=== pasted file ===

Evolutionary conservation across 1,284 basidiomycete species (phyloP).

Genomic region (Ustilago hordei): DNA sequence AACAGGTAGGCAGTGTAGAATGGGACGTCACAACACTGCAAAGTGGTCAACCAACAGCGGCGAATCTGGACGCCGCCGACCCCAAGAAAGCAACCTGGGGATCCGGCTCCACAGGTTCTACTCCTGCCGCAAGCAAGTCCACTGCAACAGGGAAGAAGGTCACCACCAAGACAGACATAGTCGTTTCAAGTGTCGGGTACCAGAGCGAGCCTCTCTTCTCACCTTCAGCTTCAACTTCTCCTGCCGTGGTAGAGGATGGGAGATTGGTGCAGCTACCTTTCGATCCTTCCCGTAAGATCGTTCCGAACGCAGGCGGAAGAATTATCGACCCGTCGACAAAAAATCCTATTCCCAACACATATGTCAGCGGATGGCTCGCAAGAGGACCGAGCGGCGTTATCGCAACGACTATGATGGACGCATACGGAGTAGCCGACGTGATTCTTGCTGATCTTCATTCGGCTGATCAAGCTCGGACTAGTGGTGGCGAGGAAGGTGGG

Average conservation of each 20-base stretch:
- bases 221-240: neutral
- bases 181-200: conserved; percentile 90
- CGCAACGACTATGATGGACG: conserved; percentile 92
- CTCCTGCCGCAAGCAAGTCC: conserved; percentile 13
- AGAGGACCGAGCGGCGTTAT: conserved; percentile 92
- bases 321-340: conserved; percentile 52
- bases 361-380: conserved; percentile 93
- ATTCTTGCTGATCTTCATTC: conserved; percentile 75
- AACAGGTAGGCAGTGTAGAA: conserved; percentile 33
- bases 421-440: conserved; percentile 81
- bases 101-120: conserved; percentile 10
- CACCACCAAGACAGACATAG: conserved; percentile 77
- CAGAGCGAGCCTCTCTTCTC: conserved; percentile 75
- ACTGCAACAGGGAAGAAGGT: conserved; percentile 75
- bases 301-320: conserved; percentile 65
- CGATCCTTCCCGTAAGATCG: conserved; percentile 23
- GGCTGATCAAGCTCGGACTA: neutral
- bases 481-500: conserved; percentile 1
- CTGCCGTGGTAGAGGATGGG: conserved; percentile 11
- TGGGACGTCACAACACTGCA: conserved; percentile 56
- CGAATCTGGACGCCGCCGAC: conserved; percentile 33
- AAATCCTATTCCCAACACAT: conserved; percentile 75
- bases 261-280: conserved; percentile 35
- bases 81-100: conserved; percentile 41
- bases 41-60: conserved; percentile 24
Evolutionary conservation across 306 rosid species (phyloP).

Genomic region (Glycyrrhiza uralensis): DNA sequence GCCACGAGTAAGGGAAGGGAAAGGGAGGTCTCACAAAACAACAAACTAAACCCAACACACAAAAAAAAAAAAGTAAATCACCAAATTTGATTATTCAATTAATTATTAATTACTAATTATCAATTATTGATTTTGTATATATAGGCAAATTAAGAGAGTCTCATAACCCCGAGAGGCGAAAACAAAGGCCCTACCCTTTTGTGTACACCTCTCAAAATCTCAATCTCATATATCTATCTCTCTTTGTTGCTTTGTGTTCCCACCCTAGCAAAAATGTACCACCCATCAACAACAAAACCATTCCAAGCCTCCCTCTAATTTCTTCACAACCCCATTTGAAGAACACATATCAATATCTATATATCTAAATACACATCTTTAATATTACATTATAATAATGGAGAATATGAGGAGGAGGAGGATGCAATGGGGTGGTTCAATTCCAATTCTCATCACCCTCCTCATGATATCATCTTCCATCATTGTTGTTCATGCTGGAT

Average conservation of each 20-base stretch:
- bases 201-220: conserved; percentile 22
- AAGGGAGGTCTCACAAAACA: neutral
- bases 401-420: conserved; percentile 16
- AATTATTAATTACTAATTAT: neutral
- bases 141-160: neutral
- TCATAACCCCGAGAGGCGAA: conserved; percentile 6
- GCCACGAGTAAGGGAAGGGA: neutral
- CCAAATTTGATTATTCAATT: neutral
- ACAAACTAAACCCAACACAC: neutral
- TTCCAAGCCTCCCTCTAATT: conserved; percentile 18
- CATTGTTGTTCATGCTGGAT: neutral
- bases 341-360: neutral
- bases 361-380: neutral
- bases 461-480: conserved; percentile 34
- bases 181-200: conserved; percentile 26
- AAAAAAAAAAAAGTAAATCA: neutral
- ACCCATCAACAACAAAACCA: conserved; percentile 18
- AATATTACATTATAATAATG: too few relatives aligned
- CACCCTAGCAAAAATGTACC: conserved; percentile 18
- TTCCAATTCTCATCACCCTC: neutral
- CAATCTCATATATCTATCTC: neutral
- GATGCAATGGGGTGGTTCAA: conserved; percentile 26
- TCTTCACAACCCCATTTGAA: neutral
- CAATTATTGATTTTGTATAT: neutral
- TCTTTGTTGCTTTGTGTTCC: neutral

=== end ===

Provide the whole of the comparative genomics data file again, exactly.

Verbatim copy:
Evolutionary conservation across 1,284 basidiomycete species (phyloP).

Genomic region (Ustilago hordei): DNA sequence AACAGGTAGGCAGTGTAGAATGGGACGTCACAACACTGCAAAGTGGTCAACCAACAGCGGCGAATCTGGACGCCGCCGACCCCAAGAAAGCAACCTGGGGATCCGGCTCCACAGGTTCTACTCCTGCCGCAAGCAAGTCCACTGCAACAGGGAAGAAGGTCACCACCAAGACAGACATAGTCGTTTCAAGTGTCGGGTACCAGAGCGAGCCTCTCTTCTCACCTTCAGCTTCAACTTCTCCTGCCGTGGTAGAGGATGGGAGATTGGTGCAGCTACCTTTCGATCCTTCCCGTAAGATCGTTCCGAACGCAGGCGGAAGAATTATCGACCCGTCGACAAAAAATCCTATTCCCAACACATATGTCAGCGGATGGCTCGCAAGAGGACCGAGCGGCGTTATCGCAACGACTATGATGGACGCATACGGAGTAGCCGACGTGATTCTTGCTGATCTTCATTCGGCTGATCAAGCTCGGACTAGTGGTGGCGAGGAAGGTGGG

Average conservation of each 20-base stretch:
- bases 221-240: neutral
- bases 181-200: conserved; percentile 90
- CGCAACGACTATGATGGACG: conserved; percentile 92
- CTCCTGCCGCAAGCAAGTCC: conserved; percentile 13
- AGAGGACCGAGCGGCGTTAT: conserved; percentile 92
- bases 321-340: conserved; percentile 52
- bases 361-380: conserved; percentile 93
- ATTCTTGCTGATCTTCATTC: conserved; percentile 75
- AACAGGTAGGCAGTGTAGAA: conserved; percentile 33
- bases 421-440: conserved; percentile 81
- bases 101-120: conserved; percentile 10
- CACCACCAAGACAGACATAG: conserved; percentile 77
- CAGAGCGAGCCTCTCTTCTC: conserved; percentile 75
- ACTGCAACAGGGAAGAAGGT: conserved; percentile 75
- bases 301-320: conserved; percentile 65
- CGATCCTTCCCGTAAGATCG: conserved; percentile 23
- GGCTGATCAAGCTCGGACTA: neutral
- bases 481-500: conserved; percentile 1
- CTGCCGTGGTAGAGGATGGG: conserved; percentile 11
- TGGGACGTCACAACACTGCA: conserved; percentile 56
- CGAATCTGGACGCCGCCGAC: conserved; percentile 33
- AAATCCTATTCCCAACACAT: conserved; percentile 75
- bases 261-280: conserved; percentile 35
- bases 81-100: conserved; percentile 41
- bases 41-60: conserved; percentile 24
Evolutionary conservation across 306 rosid species (phyloP).

Genomic region (Glycyrrhiza uralensis): DNA sequence GCCACGAGTAAGGGAAGGGAAAGGGAGGTCTCACAAAACAACAAACTAAACCCAACACACAAAAAAAAAAAAGTAAATCACCAAATTTGATTATTCAATTAATTATTAATTACTAATTATCAATTATTGATTTTGTATATATAGGCAAATTAAGAGAGTCTCATAACCCCGAGAGGCGAAAACAAAGGCCCTACCCTTTTGTGTACACCTCTCAAAATCTCAATCTCATATATCTATCTCTCTTTGTTGCTTTGTGTTCCCACCCTAGCAAAAATGTACCACCCATCAACAACAAAACCATTCCAAGCCTCCCTCTAATTTCTTCACAACCCCATTTGAAGAACACATATCAATATCTATATATCTAAATACACATCTTTAATATTACATTATAATAATGGAGAATATGAGGAGGAGGAGGATGCAATGGGGTGGTTCAATTCCAATTCTCATCACCCTCCTCATGATATCATCTTCCATCATTGTTGTTCATGCTGGAT

Average conservation of each 20-base stretch:
- bases 201-220: conserved; percentile 22
- AAGGGAGGTCTCACAAAACA: neutral
- bases 401-420: conserved; percentile 16
- AATTATTAATTACTAATTAT: neutral
- bases 141-160: neutral
- TCATAACCCCGAGAGGCGAA: conserved; percentile 6
- GCCACGAGTAAGGGAAGGGA: neutral
- CCAAATTTGATTATTCAATT: neutral
- ACAAACTAAACCCAACACAC: neutral
- TTCCAAGCCTCCCTCTAATT: conserved; percentile 18
- CATTGTTGTTCATGCTGGAT: neutral
- bases 341-360: neutral
- bases 361-380: neutral
- bases 461-480: conserved; percentile 34
- bases 181-200: conserved; percentile 26
- AAAAAAAAAAAAGTAAATCA: neutral
- ACCCATCAACAACAAAACCA: conserved; percentile 18
- AATATTACATTATAATAATG: too few relatives aligned
- CACCCTAGCAAAAATGTACC: conserved; percentile 18
- TTCCAATTCTCATCACCCTC: neutral
- CAATCTCATATATCTATCTC: neutral
- GATGCAATGGGGTGGTTCAA: conserved; percentile 26
- TCTTCACAACCCCATTTGAA: neutral
- CAATTATTGATTTTGTATAT: neutral
- TCTTTGTTGCTTTGTGTTCC: neutral